Filtering ads with your Raspberry Pi

Posted on April 04, 2017 in Selfhosting • 10 min read

TL;DR: Please have a look at the benchmark section below, to be aware of the limitations of this particular setup and decide whether to spend some time putting it in place or not.

I recently came across this Pi-Hole project that claims to be “a black hole for Internet advertisements” (thanks nicofrand for making me discover this!). The idea was really attractive: having a simple Raspberry Pi on the network doing all the ad filtering for the whole network, rather than having to maintain a separate uBlock Origin install on each and every computers of the network. It was also particularly attractive as having such ad blocker on a smartphone requires a rooted device. Plus there was a really nice web interface to control the whole ad blocking device.

While looking at it more in depth, I realized it was actually very limited:

  1. First, it was built around specific softwares and was doing some magical stuff using these softwares. It was really painful to get away from them. Basically, it uses dnsmasq to expose a DNS service, a standard hosts file to block the hosts serving ads, and a lighthttpd webserver. Problem is I already have a DNS resolver (unbound) on this Raspberry Pi, and a web server (nginx). I did not want to spend a lot of time trying to integrate it in my existing setup if finally it was not that powerful, so I decided to look at it in details before installing.
  2. Second issue was that it relies on dnsmasq. dnsmasq is a simple program that allow you to answer DNS queries by using the hosts defined in /etc/hosts and to forward every other requests to another DNS server (typically your ISP DNS server). Pi-Hole lets you configure two DNS servers to forward queries to, default one being (Google :/). I already have a resolver on this Raspberry-Pi and I do want to do the resolution myself, especially since my ISP DNS servers lies, and I do not want to use public DNS server on another network. So I had to hack on Pi-Hole to do some DNS resolution. About these issues, I’d like to point to two very interesting articles from Bortzmeyer: this one about Google DNS (in French) and this one about having your own DNS resolver (same). Also, being a DNS resolver, it may be cumbersome to disable it temporarily to load some website that absolutely requires the ads to be loaded.
  3. Last issue was that contrary to uBlock which filters at the requests level (and even sometimes at the HTML level), the fact that is basically an alternative DNS resolver means you can only filter at the domain level. That is, you either whitelist (default) or blacklist a domain which is serving ads or malwares, but you cannot differentiate different paths for a given domain. While browsing Libération website, I can see uBlock is blocking queries such as Such queries cannot be blocked by Pi-Hole without blacklisting the whole Amazon S3 network.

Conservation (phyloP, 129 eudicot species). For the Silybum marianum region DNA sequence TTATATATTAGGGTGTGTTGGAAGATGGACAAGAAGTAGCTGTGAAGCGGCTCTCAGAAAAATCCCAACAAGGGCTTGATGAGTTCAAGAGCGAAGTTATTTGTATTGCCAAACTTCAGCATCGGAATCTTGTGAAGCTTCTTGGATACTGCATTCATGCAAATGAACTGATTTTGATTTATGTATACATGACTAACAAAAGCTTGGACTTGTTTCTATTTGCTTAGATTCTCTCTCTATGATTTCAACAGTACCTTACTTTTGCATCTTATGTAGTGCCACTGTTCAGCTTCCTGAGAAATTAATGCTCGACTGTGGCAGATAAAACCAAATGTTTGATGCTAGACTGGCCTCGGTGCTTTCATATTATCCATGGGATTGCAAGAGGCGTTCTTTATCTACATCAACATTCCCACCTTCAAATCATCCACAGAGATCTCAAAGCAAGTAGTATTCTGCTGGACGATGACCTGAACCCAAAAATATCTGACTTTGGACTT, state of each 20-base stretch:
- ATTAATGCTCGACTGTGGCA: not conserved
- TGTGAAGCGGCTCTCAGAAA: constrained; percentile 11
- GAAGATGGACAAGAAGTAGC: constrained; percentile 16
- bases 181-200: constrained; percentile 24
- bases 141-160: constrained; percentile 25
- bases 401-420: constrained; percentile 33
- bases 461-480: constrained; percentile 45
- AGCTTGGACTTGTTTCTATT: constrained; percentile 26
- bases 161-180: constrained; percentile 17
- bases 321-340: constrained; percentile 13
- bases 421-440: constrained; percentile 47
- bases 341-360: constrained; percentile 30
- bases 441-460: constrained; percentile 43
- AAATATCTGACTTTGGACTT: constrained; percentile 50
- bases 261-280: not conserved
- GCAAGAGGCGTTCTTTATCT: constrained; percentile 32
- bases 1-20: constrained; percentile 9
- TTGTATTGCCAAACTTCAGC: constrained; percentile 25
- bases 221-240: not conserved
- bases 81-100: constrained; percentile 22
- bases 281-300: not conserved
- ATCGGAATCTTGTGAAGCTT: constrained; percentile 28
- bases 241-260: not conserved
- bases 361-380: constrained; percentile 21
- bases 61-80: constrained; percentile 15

Given these facts, I remembered Privoxy which can be used as a filtering proxy, in a way similar to uBlock. Given that it is a proxy, it can filter in details, just as uBlock do and you can very easily disable it (simply disable the proxy). Plus, almost any devices offer you a proxy setting, so it should work both on my Android phones and computers. In this article I describe how I set up a Pi-Hole alternative based on Unbound (to have my own DNS resolver and block some things at the domain level) coupled with a Privoxy proxy to filter out ads.

Limitations: So, contrary to Pi-Hole, the setup described here will be able to remove ads in a similar way to uBlock/AdBlock. If you go through the whole article till the end, it will also have the element hiding features. Being a proxy setting, it will be easy to toggle it on and off (either by Prixovy toggling features or by manually turning off proxy on your device), if required. However, be aware of the remaining limitations with regards to HTTPS streams (section 4.15). As AdBlock/uBlock runs in the browser, it can filter ads in HTTPS streams as well, Privoxy will not be as efficient without HTTPS interception (which is generally not a good idea). However, it should perform rather well in the vast majority of situations (also note that AdBlock for rooted Android devices is also a proxy, so for them, it will not change anything).

I assume you already have a running Raspberry Pi with some basic install. Typically, see this previous article if this is not the case

Set up a DNS resolver

Let’s install a DNS resolver on the Raspberry Pi, to answer DNS queries on the network. I am installing unbound and configuring Unbound here.

$ sudo apt-get install unbound
$ curl -o /etc/unbound/root.hints